What is expenditure on chronic kidney disease?
This web page provides recent data on health care expenditure on chronic kidney disease (CKD), with details by type of condition, health care service, age group, and sex.
It includes expenditure by the Australian Government; state, territory, and local governments; and the non-government sector (including private health insurance and individual contributions).
These estimates report direct, allocated and recurrent expenditure only. They do not account for the total amount spent on kidney health.
Further information on how the estimates were derived is available from the Disease expenditure in Australia web report.
How much is spent on chronic kidney disease?
In 2018–19, an estimated 1.3% of total allocated expenditure in the Australian health system ($1.8 billion) was attributed to chronic kidney disease (AIHW 2021).
The average health system spending per case of CKD in 2018–19 was $2,326 (males $3,012, females $1,727) (AIHW 2022).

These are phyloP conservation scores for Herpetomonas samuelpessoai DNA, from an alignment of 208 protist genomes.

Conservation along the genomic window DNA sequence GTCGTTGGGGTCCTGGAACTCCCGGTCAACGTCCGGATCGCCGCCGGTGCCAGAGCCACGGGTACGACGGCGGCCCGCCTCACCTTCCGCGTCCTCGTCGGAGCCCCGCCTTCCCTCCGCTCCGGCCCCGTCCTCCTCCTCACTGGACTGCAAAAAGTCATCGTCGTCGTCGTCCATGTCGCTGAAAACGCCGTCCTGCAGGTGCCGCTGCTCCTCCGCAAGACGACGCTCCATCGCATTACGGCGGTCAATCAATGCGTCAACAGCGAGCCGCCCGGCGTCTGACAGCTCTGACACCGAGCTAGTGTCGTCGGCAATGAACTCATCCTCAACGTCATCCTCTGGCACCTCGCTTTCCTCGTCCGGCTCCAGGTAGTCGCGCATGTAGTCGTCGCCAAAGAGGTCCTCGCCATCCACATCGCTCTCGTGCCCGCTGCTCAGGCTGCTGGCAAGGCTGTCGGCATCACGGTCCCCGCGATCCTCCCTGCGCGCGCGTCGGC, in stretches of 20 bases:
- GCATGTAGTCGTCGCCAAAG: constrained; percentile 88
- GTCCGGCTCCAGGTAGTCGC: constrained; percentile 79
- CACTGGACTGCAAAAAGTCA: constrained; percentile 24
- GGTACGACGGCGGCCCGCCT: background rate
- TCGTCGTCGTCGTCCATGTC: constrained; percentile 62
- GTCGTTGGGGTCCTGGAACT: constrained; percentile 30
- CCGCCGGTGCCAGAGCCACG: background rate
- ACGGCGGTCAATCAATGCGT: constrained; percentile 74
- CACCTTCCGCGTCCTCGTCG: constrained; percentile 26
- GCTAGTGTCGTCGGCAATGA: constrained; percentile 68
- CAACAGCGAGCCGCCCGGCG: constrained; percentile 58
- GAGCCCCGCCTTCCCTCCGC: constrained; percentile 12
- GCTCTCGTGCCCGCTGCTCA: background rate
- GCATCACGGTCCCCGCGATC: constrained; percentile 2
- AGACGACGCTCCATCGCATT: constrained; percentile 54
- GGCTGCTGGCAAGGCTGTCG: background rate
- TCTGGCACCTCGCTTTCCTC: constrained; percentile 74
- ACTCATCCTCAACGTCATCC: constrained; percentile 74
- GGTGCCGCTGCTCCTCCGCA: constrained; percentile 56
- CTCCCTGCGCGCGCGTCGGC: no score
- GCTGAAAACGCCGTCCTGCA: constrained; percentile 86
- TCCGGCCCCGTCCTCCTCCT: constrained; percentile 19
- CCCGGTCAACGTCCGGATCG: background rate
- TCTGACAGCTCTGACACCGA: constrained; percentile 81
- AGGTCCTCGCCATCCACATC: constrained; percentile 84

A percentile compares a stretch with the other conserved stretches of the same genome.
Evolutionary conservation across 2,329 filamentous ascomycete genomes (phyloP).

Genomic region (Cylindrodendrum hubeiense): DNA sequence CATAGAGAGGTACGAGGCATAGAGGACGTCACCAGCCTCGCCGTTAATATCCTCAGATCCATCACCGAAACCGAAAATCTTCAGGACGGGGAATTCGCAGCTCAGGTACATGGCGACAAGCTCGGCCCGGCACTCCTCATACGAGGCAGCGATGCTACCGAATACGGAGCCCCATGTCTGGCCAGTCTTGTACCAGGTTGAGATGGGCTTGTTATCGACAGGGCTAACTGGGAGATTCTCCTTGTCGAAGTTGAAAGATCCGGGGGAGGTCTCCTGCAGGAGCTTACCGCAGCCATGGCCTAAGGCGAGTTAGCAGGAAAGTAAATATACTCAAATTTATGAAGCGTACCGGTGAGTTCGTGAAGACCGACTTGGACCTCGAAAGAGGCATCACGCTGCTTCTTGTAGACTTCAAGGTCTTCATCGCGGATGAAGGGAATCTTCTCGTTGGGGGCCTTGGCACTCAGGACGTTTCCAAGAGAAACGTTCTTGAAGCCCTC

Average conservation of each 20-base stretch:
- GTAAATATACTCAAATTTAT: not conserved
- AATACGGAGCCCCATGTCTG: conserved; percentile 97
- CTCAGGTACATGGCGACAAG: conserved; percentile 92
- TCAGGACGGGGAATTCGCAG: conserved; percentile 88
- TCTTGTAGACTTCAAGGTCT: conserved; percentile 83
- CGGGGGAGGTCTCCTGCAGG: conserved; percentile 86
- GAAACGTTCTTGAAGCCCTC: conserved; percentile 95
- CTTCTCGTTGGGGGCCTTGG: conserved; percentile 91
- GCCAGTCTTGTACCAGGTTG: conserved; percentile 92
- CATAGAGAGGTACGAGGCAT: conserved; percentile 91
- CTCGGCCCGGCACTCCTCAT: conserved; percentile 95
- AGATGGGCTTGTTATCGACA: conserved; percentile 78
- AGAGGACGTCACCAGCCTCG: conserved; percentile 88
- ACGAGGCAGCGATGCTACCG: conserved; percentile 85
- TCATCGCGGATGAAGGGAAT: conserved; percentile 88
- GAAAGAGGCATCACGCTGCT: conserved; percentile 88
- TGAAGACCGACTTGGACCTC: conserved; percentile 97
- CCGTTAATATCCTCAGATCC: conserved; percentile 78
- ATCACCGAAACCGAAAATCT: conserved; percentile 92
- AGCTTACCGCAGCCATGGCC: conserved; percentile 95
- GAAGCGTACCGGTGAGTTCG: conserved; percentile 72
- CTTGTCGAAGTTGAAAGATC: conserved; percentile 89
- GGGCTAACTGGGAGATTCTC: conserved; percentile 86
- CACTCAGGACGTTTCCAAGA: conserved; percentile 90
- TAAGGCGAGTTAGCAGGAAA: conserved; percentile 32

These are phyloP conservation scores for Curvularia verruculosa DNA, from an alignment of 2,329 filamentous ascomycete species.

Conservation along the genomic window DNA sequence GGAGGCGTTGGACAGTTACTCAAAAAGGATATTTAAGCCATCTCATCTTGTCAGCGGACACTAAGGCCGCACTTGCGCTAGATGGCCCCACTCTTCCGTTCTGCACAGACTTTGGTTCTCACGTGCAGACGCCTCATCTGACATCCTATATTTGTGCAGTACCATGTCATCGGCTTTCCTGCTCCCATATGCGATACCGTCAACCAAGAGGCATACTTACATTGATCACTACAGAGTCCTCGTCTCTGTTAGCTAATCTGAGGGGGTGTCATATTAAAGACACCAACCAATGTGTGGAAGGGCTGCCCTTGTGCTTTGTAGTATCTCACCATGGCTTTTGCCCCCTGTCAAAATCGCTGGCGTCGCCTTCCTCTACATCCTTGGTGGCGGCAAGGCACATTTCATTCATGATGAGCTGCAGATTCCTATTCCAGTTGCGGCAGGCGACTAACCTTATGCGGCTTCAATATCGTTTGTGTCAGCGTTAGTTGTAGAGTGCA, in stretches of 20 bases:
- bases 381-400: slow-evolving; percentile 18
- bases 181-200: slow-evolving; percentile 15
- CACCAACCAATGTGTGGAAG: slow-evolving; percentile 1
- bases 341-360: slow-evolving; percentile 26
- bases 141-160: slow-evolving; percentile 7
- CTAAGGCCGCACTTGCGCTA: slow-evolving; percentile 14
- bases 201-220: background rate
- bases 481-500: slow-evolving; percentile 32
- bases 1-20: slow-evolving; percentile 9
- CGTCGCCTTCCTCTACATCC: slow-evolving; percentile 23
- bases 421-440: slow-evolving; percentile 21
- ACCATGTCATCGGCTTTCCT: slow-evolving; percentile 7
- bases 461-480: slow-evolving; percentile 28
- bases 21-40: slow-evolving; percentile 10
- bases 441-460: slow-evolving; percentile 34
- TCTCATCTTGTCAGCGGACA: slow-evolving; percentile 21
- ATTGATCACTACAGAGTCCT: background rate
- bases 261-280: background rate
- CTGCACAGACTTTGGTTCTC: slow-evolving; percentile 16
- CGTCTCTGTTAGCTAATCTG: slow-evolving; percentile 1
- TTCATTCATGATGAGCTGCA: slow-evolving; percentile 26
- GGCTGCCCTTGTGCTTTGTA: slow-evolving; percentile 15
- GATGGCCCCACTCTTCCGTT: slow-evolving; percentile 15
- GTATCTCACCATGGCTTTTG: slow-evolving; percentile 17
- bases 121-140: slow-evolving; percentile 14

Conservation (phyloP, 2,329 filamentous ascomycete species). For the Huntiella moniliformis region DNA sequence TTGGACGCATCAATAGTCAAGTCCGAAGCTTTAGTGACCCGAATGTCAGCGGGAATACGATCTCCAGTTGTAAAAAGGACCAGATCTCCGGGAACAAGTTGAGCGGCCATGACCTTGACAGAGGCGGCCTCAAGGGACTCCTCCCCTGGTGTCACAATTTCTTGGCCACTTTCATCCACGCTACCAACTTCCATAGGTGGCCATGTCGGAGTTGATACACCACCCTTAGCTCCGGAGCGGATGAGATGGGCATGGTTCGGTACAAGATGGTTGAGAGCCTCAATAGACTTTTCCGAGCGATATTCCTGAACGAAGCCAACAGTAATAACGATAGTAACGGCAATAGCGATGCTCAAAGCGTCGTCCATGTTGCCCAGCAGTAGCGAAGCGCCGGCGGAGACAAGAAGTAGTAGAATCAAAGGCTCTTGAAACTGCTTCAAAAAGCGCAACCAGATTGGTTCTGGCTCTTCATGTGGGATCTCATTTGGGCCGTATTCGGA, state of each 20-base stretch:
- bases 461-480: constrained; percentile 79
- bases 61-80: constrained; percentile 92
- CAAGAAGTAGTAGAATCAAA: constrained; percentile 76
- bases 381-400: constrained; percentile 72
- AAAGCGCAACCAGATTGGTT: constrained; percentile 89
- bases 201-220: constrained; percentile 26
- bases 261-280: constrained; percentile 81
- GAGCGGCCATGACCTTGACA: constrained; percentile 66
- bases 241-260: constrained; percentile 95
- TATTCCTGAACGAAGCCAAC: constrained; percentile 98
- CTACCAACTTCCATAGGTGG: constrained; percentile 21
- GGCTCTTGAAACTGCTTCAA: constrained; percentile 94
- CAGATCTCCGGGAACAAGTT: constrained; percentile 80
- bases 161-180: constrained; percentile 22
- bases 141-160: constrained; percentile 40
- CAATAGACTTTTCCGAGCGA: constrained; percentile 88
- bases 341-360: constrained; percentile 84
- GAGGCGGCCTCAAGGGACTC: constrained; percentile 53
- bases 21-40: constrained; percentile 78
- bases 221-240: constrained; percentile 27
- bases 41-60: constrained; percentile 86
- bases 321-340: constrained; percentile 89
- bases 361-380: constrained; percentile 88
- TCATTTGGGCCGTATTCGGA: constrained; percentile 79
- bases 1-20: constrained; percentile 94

Where is the money spent?
In 2018–19, most allocated CKD expenditure (89% or $1.6 billion) was spent on hospital services. This included expenditure on public hospital admitted patients ($1.0 billion), private hospital services ($330 million), public hospital outpatients ($180 million) and public hospital emergency departments ($9.1 million).
Another 4% ($77 million) related to non-hospital medical services (primary care), comprising general practitioner services ($31 million), specialist services ($20 million), medical imaging ($9.6 million), pathology ($16 million) and allied health and other services ($0.5 million).
A small amount of CKD expenditure (0.4% or $7 million) was for dental services.
The remaining 6% ($110 million) was spent on prescription pharmaceuticals subsidised under the Pharmaceutical Benefits Scheme (PBS) (Figure 1).
Figure 1: Health system expenditure on chronic kidney disease, by area of expenditure, 2018–19